Michael Jackson was a complex human being who gave millions to charity and brightened lives with his talent, but also struggled with personal pain, says a book written by two of his bodyguards, who were with the singer in the last years of his life.
Bill Whitfield and Javon Beard, record their experiences as the only gatekeepers between his family and the world outside, spending time daily with the ‘King of Pop’ for close to three years until he died of an anesthesia overdose in 2009.
By writing Remember the Time: Protecting Michael Jackson In His Final Days, the duo say they want the world to see a glimpse of the good man they had the privilege of serving.
Whitfield, who was previously head of security for rapper Sean Combs, writes “Mr Jackson trusted no one.”
“The man was paranoid. Didn’t sleep much. He was always going around the house at three, four in the morning, checking the locks on all the doors,” says Whitfield.
The bodyguard writes that even Jackson’s father and siblings had to make appointments to meet him and nobody could get into the singer’s house unannounced with the exception of Katherine Jackson, his mother.
“Except for letters from fans and occasional visits from his mother he was just alone with his kids inside this little bubble,” says Beard in the book published by Harper Collins and co-written by Tanner Colby.
Jackson made his children – Prince, Paris and Blanket – the sole focus of his day-to-day life and concentrated on shielding them from the media’s harsh glare.
He used a variety of disguises like wearing a motorcycle helmet and leather and even wearing bandages on his face. He home schooled his children and kept his children’s faces covered with masks and veils when in public.
Michael Jacksons last days Shocking truth article:
“The tabloids said it was weird and crazy but they didn’t understand the reason. If no one knew what his children looked like they could occasionally go out in public places without him and have a somewhat normal experience,” says Whitfield.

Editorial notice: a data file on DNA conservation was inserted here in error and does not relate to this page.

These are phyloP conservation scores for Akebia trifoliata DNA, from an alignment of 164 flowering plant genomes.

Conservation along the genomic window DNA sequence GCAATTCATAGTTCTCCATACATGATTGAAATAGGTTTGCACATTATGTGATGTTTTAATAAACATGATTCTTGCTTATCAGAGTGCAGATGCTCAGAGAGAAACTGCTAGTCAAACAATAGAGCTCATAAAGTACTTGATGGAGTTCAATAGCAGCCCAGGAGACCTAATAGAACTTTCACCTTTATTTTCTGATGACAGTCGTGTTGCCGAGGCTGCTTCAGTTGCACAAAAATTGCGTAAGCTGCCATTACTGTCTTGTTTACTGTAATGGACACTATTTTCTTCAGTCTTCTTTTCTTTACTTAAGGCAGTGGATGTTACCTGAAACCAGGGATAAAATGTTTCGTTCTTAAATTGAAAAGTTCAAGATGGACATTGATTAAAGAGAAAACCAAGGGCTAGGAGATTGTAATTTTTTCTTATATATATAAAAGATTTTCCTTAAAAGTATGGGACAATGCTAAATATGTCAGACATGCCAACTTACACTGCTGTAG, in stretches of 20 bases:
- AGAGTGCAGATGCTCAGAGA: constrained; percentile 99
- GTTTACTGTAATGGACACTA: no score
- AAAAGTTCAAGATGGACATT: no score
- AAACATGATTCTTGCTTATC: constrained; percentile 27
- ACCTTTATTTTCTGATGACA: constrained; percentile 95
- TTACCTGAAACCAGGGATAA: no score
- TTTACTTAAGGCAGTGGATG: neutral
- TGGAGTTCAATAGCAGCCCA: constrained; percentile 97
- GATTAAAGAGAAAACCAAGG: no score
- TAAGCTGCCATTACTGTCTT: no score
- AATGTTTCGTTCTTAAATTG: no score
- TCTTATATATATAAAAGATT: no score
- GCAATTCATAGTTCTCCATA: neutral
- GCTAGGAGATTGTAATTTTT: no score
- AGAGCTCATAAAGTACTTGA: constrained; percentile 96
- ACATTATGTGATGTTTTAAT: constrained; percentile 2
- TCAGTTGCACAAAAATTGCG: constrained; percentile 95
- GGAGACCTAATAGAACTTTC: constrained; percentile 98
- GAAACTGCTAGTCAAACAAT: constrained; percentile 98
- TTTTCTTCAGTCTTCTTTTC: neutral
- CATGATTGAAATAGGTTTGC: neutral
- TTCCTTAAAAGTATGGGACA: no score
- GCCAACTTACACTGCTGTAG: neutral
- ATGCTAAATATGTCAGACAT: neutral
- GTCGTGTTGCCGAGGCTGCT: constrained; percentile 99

Michael Jackson was devastated by allegations of child molestation and sexual abuse, says Beard.
After the singer was acquitted in 2005 he left Neverland, his self-made sanctuary in California, but the huge publicity the trial generated left him a broken man.
“I’m a father myself and I wouldn’t have worked for him if I’d had any doubt. He wouldn’t hurt a fly,” Javon adds.
“The Boss”, as Whitefield and Beard called Jackson, had a phenomenal fan following, which made it difficult for him to do ordinary things like go out shopping.
He had to go after store hours and usually dropped huge amounts of money on toys and books and would sometimes buy everything in the shops.
Michael Jackson was very fond of reading and “at one point he actually bought a bookstore entire, and paid cash for it”.
The singer also had “particular fixations,” says his minders.
“Once he wanted something he wanted it, period,” writes Beard who recounts searching for a life-size Spider- Man figurine for the singer. Another time Jackson wanted to buy life-size figurines of the entire Simpsons family displayed in a theatre lobby.
Whitfield and Beard have recounted instances in the book about Jackson reportedly travelling with a silver briefcase containing two Oscar statuettes won by Gone With The Wind that he had purchased for more than 1 million pounds.
Although there were plenty of people coming into Jackson’s life, his guards say “there was nobody really in his life.”
“There was almost no one in his life on a personal level coming to say, hey, let’s hang out. Never in the whole time I worked for the man did I hear anybody just call him up to say hey guess what movie I saw? There was nothing like that going on it was just business.”
For Jackson the main contact with the outside world was through his fans. He got tons of fan mail from all over the world and every few days it would arrive in big sacks.
“It came from all over the world from Canada, England, Egypt, Japan, Ireland, India and Spain. He would read all of it,” says his guards.
The book details the sensitive side of Jackson when he used to hand out food and cash to the homeless in Las Vegas through a crack in his car window.
“Nobody could tell him who he was there was no media out there no cameras,” writes Jackson’s bodyguard.
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